Seattle Daily Times, June 17, 1910, pages 1-2:


United   Wireless   Company's   Leader   in   Stock-Selling   Campaign   in   West   Used   Methods   of   Other   Promoters.


In   Announcement   in   Press   Local   Man   Said   Corporation   Was   Consolidation   of   Marconi   and   De   Forest   Systems.
THE amazing success in the West of the United Wireless stock-selling campaign, whose frauds and methods were exposed yesterday afternoon in The Times, is due chiefly to George H. Parker, of Seattle, fiscal agent for the territory on this side of the Mississippi River. As United Wireless pro-consul for the vast region under his control, Parker has pressed his campaign with Napoleonic vigor, in the state of Washington alone, as told yesterday, disposing of hundreds of thousands of dollars of stock, intrinsically worth less than $2, for $20 to $40 a share.
    While Parker's campaign has been spectacular in its aggressiveness, his methods have not differed from those of the other United Wireless promoters, all of whom display an almost uncanny genius for press-agenting. All the time the United Wireless made the absolutely fake announcement that it had acquired control of the Marconi companies, an announcement it now admits was false, Parker inserted in the Seattle press an advertisement that, like all the other United Wireless statements on this subject, was false, misleading and utterly without foundation.
What  Parker  Advertised.
    Above his own signature, Parker advertised:
    "The United Wireless Telegraph Company is a consolidation of the American DeForest, English and American Marconi and other companies, and controls all patents for long distance wireless telegraphy. They also own a controlling interest in the Canadian Marconi.
    "The basis for transferring American DeForest and Marconi stocks to the United Wireless Telegraph Company has been taken up by our attorneys and finally perfected. Those buying of brokers at cut rate prices will lose on their transfer, no matter what price the stock was purchased at. We are now ready to take subscriptions for the United Wireless Telegraph Company's stocks.
    "For further information call at the office of the United Wireless Telegraph Company, 202 Arcade Building. Agents wanted.
"George H. Parker, manager."    
    In the foregoing advertisement there are no less than three unqualified and brazen lies. United Wireless was not and is not in control of the English and American Marconi companies. It did not and does not control all patents for long distance wireless telegraphy. Its lawyers had not perfected a basis for the transfer of Marconi stocks to United Wireless.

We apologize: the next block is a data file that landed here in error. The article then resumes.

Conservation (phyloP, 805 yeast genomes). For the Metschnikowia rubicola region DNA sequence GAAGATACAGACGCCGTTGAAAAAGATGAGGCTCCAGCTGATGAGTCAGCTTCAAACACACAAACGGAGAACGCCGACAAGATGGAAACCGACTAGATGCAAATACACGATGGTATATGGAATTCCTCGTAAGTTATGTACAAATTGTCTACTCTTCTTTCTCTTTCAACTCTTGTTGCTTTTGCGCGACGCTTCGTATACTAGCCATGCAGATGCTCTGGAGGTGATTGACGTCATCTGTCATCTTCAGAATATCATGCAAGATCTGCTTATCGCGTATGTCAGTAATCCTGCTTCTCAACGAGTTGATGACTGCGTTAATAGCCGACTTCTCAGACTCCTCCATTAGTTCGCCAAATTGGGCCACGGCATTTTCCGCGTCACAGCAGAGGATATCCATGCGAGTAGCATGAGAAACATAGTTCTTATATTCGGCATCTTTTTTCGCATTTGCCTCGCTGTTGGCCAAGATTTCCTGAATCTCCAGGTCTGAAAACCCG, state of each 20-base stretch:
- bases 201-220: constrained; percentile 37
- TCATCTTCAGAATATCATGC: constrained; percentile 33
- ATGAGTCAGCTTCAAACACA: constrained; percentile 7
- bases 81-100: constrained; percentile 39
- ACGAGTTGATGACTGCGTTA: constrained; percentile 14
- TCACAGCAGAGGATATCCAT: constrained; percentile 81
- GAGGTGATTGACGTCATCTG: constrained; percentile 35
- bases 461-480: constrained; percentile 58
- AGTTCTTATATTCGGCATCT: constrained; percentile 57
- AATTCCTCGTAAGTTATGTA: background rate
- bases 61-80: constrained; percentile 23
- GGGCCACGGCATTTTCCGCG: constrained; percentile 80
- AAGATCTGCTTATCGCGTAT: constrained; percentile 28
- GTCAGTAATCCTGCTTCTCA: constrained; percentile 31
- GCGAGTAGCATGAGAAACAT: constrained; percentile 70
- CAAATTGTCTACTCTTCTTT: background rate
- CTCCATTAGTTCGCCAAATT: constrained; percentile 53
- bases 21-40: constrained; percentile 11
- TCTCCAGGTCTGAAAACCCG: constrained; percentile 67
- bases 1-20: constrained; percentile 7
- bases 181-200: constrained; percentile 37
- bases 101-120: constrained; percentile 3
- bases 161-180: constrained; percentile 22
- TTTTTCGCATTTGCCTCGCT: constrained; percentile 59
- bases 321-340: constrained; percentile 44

Parker's  Letters  Big  Feature.
    Parker has not confined his activity to advertising in the newspapers. His circular letters have been a big feature of the stock-selling campaign that put him among Seattle's millionaires. These have been masterpieces of extravagance of statement of frenzied visions of the countless millions to be earned by his company. United Wireless to this day never has paid a cent in dividends and from all that can be learned there is no prospect of a dividend in the future, either near or remote. Yet Parker in a circular letter dated October 21, 1907, made the following statement over his own signature:
    "Our president while here the first of the month, guaranteed that there would be a dividend declared in 1908, and paid. He also offered to deposit $10,000 in any bank in Seattle, the other party to deposit $10,000. If our monthly income during 1908 was not $50,000 per month, second party to take the $20,000; if it was, Mr. Wilson to take it. *   *   * Sign the enclosed application, mail same to me for whatever stock you wish, and you will take care of you in the future, even better than the investment in Bell Telephone is taking care of those who bought stock in that company and have held on to it."
       Thus Parker in 1907 sent out the absolutely unfounded report that the stock would pay a dividend in 1908. It did not pay a dividend in 1908. It never has paid one, but Parker undoubtedly sold thousands of dollars' worth of stock on this one circular alone.

       Sixteen stations have been established in Washington by United Wireless as an adjunct to its stock-jobbing crusade in this state. Seattle has two of the stations, one at the University and another in the Hotel Perry. The fourteen others are located one each at Bellingham, Friday Harbor, Port Townsend, Everett, Tacoma, Chehalis, Olympia, Kalama, Aberdeen, Westport, Walla Walla, Spokane, Wenatchee and North Yakima.
       The amount of money expended in the equipment and operation of the sixteen stations is a mere fraction of the sum realized by the United Wireless promoters from their sale of stock in Washington. Definite, itemized statements in regard to the affairs of the various stations are not obtainable from the representatives of the company. Any request for information results with generalities and platitudes that can be described only by the words, "hot air."